In one study over 60% of medical students surveyed in the UK were pro-choice. Their beliefs correlated positively with willingness to be involved in abortion procedures.46 Two studies on medical students’ attitudes in the UK found that most supported the right to conscientious objection which was higher in Muslim students compared to other religious groups,4,8 and despite an objection to abortion few were unwilling to perform the procedure.38
Abortion on demand was acceptable to almost 90% of Norwegian medical students surveyed. More favourable attitudes were apparent in the final years of training compared to first-year students, when 27% wanted to exercise their right to conscientious objection.48
A comparison of the abortion attitudes of medical students in Northern Ireland and Norway found significant differences. Almost 80% of Norwegian students were pro-abortion compared to less than 15% in Northern Ireland, reflecting differences in religious, legal and educational experiences.45
Financing of abortion services
Costs of travel
The direct and indirect costs of travel – including time away from work or studies; extended arrangements for child care; transport, accommodation and cost of meals; poor continuity of care and significant time away from home – were identified in four studies.37 ,49–51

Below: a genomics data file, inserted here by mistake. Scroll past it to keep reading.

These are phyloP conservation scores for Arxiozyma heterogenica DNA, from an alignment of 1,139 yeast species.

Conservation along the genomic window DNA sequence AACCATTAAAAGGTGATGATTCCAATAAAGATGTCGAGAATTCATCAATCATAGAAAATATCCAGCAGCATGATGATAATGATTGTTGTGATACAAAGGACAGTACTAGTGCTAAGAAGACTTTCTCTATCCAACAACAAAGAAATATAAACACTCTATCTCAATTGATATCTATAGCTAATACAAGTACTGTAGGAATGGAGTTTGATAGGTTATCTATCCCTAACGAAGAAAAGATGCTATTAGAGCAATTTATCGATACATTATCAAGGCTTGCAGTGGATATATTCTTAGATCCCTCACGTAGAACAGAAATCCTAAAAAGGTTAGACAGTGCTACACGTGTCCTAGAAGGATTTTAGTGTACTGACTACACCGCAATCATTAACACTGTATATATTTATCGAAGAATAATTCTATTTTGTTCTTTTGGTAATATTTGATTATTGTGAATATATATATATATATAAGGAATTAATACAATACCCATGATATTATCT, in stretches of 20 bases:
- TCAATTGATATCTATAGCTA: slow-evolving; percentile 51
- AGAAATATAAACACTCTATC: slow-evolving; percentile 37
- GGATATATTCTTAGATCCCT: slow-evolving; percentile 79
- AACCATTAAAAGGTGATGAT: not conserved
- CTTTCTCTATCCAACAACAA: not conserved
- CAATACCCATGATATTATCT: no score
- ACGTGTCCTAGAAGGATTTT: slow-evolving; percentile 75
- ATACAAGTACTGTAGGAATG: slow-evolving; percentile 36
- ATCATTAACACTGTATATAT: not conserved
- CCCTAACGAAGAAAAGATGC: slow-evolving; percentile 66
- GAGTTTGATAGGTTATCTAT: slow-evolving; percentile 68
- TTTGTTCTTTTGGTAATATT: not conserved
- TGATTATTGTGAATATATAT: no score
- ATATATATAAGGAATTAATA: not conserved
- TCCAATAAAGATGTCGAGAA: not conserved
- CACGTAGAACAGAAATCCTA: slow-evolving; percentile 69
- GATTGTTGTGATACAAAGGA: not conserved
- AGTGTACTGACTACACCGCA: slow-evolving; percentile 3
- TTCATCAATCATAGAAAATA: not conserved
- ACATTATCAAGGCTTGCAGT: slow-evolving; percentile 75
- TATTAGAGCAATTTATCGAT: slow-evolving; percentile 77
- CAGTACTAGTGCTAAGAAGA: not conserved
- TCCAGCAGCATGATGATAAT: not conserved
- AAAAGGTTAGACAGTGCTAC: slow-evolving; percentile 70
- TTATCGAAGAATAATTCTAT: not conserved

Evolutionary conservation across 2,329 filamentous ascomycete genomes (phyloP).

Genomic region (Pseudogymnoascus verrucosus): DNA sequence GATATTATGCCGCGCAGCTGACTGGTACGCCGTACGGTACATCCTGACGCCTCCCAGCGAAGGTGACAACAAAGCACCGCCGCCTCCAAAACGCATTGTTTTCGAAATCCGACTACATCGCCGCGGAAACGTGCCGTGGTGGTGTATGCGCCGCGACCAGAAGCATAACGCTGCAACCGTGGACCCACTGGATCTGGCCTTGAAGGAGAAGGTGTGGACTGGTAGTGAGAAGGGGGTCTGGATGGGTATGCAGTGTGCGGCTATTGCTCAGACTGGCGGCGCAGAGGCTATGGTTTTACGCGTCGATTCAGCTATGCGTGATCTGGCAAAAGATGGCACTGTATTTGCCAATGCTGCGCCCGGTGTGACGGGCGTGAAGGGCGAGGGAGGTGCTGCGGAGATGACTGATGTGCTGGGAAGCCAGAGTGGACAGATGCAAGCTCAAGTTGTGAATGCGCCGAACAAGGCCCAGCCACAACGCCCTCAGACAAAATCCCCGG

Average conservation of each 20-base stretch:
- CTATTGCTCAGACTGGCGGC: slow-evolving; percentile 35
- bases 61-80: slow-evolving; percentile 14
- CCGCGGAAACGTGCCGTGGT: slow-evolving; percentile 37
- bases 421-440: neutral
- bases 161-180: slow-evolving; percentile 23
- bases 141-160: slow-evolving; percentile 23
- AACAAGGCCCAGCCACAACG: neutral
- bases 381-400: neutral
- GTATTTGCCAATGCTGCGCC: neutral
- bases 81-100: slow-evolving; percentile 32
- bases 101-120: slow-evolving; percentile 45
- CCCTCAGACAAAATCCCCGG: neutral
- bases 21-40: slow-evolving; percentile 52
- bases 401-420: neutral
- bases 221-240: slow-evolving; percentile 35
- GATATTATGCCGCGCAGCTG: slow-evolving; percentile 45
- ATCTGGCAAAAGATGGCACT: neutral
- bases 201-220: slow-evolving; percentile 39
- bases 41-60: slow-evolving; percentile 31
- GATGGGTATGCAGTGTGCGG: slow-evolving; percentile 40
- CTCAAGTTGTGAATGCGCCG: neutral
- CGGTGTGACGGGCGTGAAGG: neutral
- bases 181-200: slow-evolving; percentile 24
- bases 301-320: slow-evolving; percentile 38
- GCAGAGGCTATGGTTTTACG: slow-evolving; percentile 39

Cost of abortion procedure
The cost of abortion procedures was identified as a barrier in four studies.2 ,37 ,52 ,53 Almost 20% of Canadian women who accessed an abortion clinic reported that the fees were too high.37 One study specifically explored the experiences of Medicaid abortion coverage and the impact on low-income abortion clients54 and another study explored women's experiences of accessing subsidised insurance funds for abortion.55 In the USA, hospital-based abortions cost around six times that of non-hospital abortions and increase sharply beyond a gestational age of 12 weeks. Almost 75% of women self-fund their abortions.2 Research undertaken in 15 USA states revealed that in only two states were 97% of submitted claims funded, and women with low incomes experienced significant challenges to access affordable and timely care.54 Women who qualify for Medicaid have delays in reimbursement, which sometimes prohibits them from accessing abortion.5,6 Delays in accessing resulted in an inability to access an abortion; later abortions for some women; and inability to access a medical abortion.55
In the USA in 2008, medical abortion at 10 weeks was reported to be more expensive than surgical abortion except in facilities with smaller caseloads that possibly specialised in medical abortion and charged more for surgical abortion because of training and equipment.52 Conversely, possible reasons for higher fees for medical abortion were linked to the ‘newer technology’ and high cost of the drugs.52
Timely access to services for women at the appropriate stage of their pregnancy
Access to abortion services was influenced by a range of factors, including service and appointment availability and proximity, gestational limits on service provision, and choice and type of facility.